Many people enjoy cold chicken. Chickens, however, do not appreciate the cold. At all. And on this night, the third frigid eve in our normally mild Florida winter, as I sit in my temperature-controlled home with warm kittens double-parked on my lap, of course I worry about the hens out there in The Elements.
Now, I am quite aware that 40 degrees isn’t “cold” this time of year in most parts of our country. My brother, who calls Michigan home–and where I grew up–is heading into an evening of temps in the teens. THAT’s cold. The kind of cold where you hold your breath upon entering your car, for fear of fogging up the windshield. The kind of cold that crunches little icicles of barely visible precipitation beneath your duck boots as you shuffle down the sidewalk in three pairs of rag socks, your body tensed up like a popsicle stick in your never-warm-enough winter coat. Believe me, I remember the cold.
But somehow, my tolerance of cold has altered in the last 15 years I’ve been south of the Mason-Dixon line. 60 is cold (especially on a motorcycle.) and 40 is definitely cold here in Florida, especially at 7:00 in the morning when you have to bundle up and step outside to feed chickens.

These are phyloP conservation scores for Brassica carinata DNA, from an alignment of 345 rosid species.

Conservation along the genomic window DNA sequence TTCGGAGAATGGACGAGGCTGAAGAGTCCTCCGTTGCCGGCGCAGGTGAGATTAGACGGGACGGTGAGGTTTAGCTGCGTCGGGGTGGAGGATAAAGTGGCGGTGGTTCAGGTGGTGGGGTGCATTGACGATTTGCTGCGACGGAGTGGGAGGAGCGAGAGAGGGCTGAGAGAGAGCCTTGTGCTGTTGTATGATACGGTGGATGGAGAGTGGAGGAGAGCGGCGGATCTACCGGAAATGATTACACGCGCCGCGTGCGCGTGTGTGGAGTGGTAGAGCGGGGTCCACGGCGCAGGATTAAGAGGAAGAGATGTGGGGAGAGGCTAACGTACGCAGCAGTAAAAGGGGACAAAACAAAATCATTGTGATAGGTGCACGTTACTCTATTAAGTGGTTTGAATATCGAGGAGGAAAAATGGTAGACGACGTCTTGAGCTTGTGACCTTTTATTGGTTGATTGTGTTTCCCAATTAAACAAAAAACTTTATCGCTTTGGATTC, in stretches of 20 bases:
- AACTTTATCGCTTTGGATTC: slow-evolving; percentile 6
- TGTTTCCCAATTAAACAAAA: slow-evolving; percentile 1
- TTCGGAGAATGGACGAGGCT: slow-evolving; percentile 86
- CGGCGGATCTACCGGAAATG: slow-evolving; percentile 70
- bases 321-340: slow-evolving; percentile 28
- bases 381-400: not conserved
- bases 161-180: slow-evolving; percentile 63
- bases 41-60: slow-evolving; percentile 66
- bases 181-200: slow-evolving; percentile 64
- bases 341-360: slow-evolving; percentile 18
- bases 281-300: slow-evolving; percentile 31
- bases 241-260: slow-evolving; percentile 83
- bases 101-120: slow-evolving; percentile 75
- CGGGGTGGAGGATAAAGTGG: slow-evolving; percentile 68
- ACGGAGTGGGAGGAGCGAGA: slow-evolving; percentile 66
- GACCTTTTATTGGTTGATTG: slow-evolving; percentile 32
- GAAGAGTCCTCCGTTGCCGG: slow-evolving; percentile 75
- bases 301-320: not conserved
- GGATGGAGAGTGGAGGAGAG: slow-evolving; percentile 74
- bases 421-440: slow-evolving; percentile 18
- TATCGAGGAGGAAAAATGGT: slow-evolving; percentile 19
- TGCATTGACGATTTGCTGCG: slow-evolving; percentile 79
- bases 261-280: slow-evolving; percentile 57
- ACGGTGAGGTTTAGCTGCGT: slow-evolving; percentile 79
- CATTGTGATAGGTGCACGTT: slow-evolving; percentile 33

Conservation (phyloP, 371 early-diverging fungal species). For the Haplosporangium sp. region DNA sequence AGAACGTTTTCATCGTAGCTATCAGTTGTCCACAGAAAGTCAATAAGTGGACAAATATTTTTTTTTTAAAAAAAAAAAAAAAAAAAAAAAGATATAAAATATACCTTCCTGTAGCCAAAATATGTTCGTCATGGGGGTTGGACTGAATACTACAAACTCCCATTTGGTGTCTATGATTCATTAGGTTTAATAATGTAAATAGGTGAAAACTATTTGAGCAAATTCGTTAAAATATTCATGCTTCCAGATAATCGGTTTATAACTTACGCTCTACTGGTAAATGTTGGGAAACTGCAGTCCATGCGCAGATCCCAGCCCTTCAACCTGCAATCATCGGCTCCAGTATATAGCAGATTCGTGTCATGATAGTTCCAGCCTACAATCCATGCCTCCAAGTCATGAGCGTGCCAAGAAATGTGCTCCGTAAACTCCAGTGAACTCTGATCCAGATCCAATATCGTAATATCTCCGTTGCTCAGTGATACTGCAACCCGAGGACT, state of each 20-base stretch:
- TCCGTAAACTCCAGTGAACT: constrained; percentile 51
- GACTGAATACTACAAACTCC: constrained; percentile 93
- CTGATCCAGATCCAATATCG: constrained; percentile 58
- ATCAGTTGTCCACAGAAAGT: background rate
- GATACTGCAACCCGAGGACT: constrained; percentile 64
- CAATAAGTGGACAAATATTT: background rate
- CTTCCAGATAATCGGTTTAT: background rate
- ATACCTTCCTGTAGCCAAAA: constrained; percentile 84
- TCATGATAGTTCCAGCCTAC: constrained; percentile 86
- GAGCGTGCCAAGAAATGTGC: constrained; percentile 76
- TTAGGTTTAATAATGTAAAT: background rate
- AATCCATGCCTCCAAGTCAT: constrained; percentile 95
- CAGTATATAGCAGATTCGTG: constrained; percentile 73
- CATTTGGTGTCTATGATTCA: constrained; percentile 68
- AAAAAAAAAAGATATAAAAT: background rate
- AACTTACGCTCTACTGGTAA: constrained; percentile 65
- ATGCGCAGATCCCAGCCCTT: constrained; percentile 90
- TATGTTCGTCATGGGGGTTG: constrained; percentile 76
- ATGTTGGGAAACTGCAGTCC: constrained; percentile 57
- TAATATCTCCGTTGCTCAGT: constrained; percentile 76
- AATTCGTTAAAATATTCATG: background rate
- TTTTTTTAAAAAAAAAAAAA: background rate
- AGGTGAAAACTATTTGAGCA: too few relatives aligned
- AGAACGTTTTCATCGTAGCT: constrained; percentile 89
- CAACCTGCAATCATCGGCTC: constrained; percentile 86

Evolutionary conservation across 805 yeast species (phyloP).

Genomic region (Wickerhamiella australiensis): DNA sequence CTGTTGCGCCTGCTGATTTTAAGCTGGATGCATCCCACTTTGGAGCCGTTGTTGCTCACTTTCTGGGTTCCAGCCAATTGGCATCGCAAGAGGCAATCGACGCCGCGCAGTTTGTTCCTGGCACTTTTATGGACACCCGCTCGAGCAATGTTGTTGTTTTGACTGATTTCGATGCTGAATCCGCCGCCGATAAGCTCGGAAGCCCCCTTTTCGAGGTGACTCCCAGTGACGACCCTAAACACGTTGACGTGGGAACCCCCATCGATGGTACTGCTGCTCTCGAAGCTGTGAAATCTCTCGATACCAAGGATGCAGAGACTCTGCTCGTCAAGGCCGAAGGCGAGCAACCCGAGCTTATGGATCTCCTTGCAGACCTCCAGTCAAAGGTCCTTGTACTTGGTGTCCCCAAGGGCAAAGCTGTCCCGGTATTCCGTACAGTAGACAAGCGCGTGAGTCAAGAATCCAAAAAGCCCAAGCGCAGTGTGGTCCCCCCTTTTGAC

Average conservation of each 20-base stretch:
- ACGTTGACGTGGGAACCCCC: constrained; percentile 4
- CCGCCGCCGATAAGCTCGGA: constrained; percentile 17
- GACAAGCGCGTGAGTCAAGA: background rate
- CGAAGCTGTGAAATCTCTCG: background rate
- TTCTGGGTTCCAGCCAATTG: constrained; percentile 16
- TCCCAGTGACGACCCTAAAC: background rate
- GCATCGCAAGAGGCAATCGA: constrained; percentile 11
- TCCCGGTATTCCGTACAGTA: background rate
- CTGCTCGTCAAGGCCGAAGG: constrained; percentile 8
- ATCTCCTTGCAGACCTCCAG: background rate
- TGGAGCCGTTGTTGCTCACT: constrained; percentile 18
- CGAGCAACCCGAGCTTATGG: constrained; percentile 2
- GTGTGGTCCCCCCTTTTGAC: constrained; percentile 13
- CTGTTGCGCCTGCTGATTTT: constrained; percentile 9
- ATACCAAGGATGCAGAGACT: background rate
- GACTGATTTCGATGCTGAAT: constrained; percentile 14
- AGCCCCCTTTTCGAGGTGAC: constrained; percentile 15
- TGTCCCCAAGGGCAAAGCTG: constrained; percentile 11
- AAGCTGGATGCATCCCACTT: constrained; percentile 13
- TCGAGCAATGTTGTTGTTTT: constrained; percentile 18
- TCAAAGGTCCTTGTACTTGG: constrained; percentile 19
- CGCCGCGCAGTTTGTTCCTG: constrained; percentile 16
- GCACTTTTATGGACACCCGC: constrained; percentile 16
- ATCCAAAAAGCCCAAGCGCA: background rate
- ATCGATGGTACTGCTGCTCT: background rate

How do I know my hens don’t like the cold? Well, I don’t really know this. I am sure they’re quite fine with it, and that the lack of eggs for two days is just a quirk. And the too-knowing glares of animosity shooting out of Mabel’s eyes as she steps out of the coop in the morning, hopping along the freezing ground–yes, that should be normal, right? And the three hens’ mad dash for the sun-drenched dirt in the garden at the very moment I open their enclosure is nuthin’ but a thang? Of course; hens don’t care about the cold. Har. Right. They hate it.
Thanks to my Dad, my girls not only enjoy a posh coop that the rest of the world’s chickens wouldn’t dare shake a tail feather at, but they also have custom shutters for all of their windows. And when I heard the forecast for the week, I made a beeline for the storage bin and retrieved those suckers faster than, well, a chicken diving for corn scratch.
Shutters affixed, deep tufts of hay lining the floor of the coop, and 30-second microwaved spaghetti and rice in the morning–I’d say thise girls have the best possible treatment during our Florida winter.
Footnote: got my first egg out of Goldie since she molted several weeks ago! Still waiting on Marguerite, who’s holding out for who-knows-what since starting her molt three months ago. And Mabel? I think she skipped molting altogether!